(Back to Back Gaming goodies fer ya, courtesy of Mr. Andrew Peters. Thanks for this, Ho-rror Ho-mie!! Your vids are too cute!! 🙂 xoxo)
Playdead’s first game Limbo was about a boy searching for his sister in Hell. Of course you wouldn’t know this, because the game doesn’t tell you. It has no direct narrative as to what is going on, but cleverly leaves it up to the player to figure it out as they play the game. And that’s what this review is; my interpretation of the game. Now, it’s not completely vague and a lot of the stuff is pretty easy to guess what is happening, so I did do a little research and it turns out there are many like minded folk, so keep this in mind as you are reading this review, that what I’m telling you is both my experience of the game and then comparing to others. There’s no dialogue or cutscenes to tell you what is happening, but rather you get subtle clues from objects or something happening in the background or something you have to overcome face to face. It was something that hadn’t really been done before and it was really fresh and cool, mixed with the art style, everything being silhouetted in the foreground and ominous music and puzzles varying in difficulty, Playdead made their mark. It was a semi-difficult, dark toned and yet rewarding adventure.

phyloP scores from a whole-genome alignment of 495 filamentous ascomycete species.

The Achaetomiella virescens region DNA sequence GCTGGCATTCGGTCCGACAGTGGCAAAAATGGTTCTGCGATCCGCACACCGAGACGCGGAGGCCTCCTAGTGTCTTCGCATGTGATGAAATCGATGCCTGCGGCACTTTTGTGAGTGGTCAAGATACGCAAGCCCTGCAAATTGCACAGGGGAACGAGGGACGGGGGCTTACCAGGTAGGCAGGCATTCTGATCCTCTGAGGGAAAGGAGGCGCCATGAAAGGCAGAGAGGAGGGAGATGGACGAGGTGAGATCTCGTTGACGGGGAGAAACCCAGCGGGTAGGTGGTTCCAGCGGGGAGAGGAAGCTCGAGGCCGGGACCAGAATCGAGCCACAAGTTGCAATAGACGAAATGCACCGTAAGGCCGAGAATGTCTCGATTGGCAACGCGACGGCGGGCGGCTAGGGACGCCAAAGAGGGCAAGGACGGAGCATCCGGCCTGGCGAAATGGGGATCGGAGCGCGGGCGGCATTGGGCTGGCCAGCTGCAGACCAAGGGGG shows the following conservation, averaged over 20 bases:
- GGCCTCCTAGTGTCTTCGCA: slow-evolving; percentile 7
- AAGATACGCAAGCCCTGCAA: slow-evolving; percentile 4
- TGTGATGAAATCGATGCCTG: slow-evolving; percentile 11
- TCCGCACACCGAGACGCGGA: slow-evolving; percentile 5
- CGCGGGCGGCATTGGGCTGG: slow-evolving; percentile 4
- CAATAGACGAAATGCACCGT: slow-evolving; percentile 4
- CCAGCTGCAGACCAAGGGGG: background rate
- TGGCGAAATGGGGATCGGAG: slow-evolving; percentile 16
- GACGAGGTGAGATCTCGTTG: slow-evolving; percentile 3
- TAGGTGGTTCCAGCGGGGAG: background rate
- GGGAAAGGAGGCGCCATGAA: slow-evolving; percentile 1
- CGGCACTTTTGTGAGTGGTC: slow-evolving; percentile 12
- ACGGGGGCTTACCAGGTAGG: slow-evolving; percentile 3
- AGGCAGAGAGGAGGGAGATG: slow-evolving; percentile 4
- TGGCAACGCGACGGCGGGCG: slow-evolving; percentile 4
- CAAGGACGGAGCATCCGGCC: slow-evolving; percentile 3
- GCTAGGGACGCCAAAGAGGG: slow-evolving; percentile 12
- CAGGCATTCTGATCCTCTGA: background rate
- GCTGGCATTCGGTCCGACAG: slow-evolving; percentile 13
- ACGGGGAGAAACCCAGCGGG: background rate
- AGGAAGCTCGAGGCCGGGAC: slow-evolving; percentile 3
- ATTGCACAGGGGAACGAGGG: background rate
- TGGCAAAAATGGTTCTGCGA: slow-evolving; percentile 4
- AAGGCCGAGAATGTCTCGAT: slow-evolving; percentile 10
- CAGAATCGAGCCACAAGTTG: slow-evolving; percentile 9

Their latest game, Inside, follows the same formula, but feels like it improves on them at the same time. , Inside is also a 3D side scrolling puzzle platformer, but takes things out of the shadows and gives them some color while keeping them vague. You play as a red shirted boy who is making his way through the woods while being chased – and avoiding detection – from faceless men. Now, I literally mean faceless. That’s one of the first things you will realize about the game as once you start, you are instantly dropped into this world; nobody has a face. At first, it may seem like a cool art direction, which it is, but as you play and you learn about what is happening and realizing who or what the these men are and what they are doing, it becomes clear as to why they are faceless. Shortly after, you see them loading dozens of people into trucks and driving away, but again, the reason is never told and leaves you to figure it out. As you march through the woods and through a cornfield, you happen upon a farm, but right away you will notice something very wrong; all of the animals are dead (with the exception of some cute chicks) and there seem to be some sort of parasitic worms. Beyond that, you venture into a rural area where people are being marched into what seems like a factory. Suddenly, you realize they don’t seem to be marching against their will, but almost as if they are being mind controlled. Further and further as you explore, even going as far as underwater exploration in a tiny little James Cameron sub, you find yourself in a lab and to get through it and to get answers, these mindless people seem to be helping you and this is an interesting part of the game. There are thing helmet devices scattered through the game that the player will need to use to control these people to help with puzzles. This may include, using brute strength in numbers to pull something open or to control someone elsewhere to open a door. These become increasingly difficult as the game progresses, but nothing that is too frustrating and I’m sure with a short amount of time, you can figure them out on your own. All of these will reveal answers, but will you like what you find at the end?